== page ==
The Illinois Hunger Coalition revealed that fewer than 50% of low-income children in Illinois eat a healthful breakfast. The Chicago Cubs hired Keronn Walker, who founded local baseball academy BIG, as a scout. The UIC rocket team won first place at the Spaceport America Cup competition. The Resurrection Project announced plans to develop St. Vitus Church into affordable housing.

The UIC College of Dentistry offered the community free oral cancer screenings. St. Baldrick’s Foundation awarded grants to UIC and the University of Chicago to fight childhood cancer. Roosevelt Square apartments opened above the Little Italy branch library. The City considered landmarking old Cook County Hospital. The Chicago Public Schools decided to keep National Teachers Academy open as an elementary school instead of a high school.

APRIL

With no clear winner in February, Alex Acevedo faced Byron Sigcho-Lopez in the 25th Ward aldermanic runoff. Lori Lightfoot, once again endorsed by Gazette Chicago, faced Toni Preckwinkle in the mayoral runoff. Local State Rep Melissa Conyears-Ervin faced 47th Ward Alderman Ameya Pawar for Chicago treasurer.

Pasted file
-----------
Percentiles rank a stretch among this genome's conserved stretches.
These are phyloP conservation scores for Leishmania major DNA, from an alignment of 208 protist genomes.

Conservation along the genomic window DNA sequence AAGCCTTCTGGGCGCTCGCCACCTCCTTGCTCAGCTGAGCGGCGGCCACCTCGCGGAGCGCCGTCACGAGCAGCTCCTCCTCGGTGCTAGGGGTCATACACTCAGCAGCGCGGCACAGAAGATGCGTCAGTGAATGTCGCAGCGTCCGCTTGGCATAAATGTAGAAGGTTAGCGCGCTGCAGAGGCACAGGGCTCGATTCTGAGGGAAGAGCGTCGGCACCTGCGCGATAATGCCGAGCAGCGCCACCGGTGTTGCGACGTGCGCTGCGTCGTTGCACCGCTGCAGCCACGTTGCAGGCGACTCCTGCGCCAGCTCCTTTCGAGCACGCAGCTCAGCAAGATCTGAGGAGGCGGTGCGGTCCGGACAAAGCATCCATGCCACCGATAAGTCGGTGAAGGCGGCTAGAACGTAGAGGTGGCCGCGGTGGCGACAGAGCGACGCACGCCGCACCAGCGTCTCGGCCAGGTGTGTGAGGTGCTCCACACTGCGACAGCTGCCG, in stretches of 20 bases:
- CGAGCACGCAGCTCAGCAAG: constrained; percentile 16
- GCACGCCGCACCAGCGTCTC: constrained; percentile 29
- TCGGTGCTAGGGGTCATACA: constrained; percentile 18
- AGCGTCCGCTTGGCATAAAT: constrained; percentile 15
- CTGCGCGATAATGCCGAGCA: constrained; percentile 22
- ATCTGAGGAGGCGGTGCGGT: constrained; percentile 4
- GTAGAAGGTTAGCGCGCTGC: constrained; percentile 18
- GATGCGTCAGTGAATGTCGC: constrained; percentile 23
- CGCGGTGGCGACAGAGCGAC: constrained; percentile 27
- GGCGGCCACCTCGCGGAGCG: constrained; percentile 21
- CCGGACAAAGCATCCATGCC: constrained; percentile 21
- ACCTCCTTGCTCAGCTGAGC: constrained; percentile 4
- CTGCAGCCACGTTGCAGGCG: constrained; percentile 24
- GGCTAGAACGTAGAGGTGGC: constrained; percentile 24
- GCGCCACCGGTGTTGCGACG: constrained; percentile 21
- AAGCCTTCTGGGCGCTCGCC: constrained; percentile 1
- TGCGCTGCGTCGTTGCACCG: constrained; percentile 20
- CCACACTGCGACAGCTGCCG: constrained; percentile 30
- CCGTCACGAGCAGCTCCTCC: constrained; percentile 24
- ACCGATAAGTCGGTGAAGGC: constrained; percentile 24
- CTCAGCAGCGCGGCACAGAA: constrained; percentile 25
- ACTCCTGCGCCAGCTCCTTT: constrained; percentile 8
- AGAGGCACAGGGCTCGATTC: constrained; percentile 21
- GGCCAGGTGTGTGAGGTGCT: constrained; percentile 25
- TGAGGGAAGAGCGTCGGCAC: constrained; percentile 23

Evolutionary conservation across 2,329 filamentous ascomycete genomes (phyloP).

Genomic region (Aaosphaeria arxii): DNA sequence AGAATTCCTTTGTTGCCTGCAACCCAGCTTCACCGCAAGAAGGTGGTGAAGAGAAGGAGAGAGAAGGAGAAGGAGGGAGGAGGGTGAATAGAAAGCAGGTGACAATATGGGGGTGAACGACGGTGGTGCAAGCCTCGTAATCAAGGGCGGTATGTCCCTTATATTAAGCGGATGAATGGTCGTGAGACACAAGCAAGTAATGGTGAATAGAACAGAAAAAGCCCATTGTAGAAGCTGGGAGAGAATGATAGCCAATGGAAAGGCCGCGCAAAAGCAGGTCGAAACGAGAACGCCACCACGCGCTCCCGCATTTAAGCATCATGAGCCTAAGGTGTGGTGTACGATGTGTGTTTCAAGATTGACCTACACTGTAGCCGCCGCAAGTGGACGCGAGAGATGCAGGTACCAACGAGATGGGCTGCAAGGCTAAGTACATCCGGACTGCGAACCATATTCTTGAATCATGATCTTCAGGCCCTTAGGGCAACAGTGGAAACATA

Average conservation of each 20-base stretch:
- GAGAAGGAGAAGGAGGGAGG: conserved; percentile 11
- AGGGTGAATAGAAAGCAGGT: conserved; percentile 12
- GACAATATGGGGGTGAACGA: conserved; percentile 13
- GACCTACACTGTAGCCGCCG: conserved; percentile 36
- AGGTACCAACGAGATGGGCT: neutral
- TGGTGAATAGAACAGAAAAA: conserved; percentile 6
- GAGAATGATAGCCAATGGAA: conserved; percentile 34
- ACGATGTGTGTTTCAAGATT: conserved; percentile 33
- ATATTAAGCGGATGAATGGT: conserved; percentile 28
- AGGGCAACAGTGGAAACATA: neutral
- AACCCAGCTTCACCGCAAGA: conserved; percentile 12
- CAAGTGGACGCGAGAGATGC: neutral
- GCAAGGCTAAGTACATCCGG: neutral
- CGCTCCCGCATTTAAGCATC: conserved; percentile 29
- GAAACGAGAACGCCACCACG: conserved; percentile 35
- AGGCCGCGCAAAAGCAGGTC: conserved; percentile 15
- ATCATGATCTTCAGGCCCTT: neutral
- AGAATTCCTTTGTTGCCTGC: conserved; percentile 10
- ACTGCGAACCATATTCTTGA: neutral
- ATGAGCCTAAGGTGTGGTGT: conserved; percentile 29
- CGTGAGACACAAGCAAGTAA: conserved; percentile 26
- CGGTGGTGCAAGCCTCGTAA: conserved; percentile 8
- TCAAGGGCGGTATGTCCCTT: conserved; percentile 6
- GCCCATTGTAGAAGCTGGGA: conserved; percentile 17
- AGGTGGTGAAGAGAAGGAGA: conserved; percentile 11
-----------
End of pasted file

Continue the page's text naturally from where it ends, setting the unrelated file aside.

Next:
A proposal to lift the ban on rent control in Chicago made progress in the State Legislature. State Rep Rob Martwick (D-19th) attempted to circumvent the will of the people by introducing a reactionary bill smacking of party politics that would have turned the Cook County Assessor’s position from an elected one to an appointed one.

West Loop improvements included a new Fulton Market streetscape and a new el station at Damen Avenue and Lake Street. The Illinois Department of Transportation revealed construction at the Byrne Interchange would last until 2022. Rev. Connor Danstrom of St. John Paul II Newman Center at UIC and others got “pied” for a good cause at a “Pie a Priest Day” fundraiser.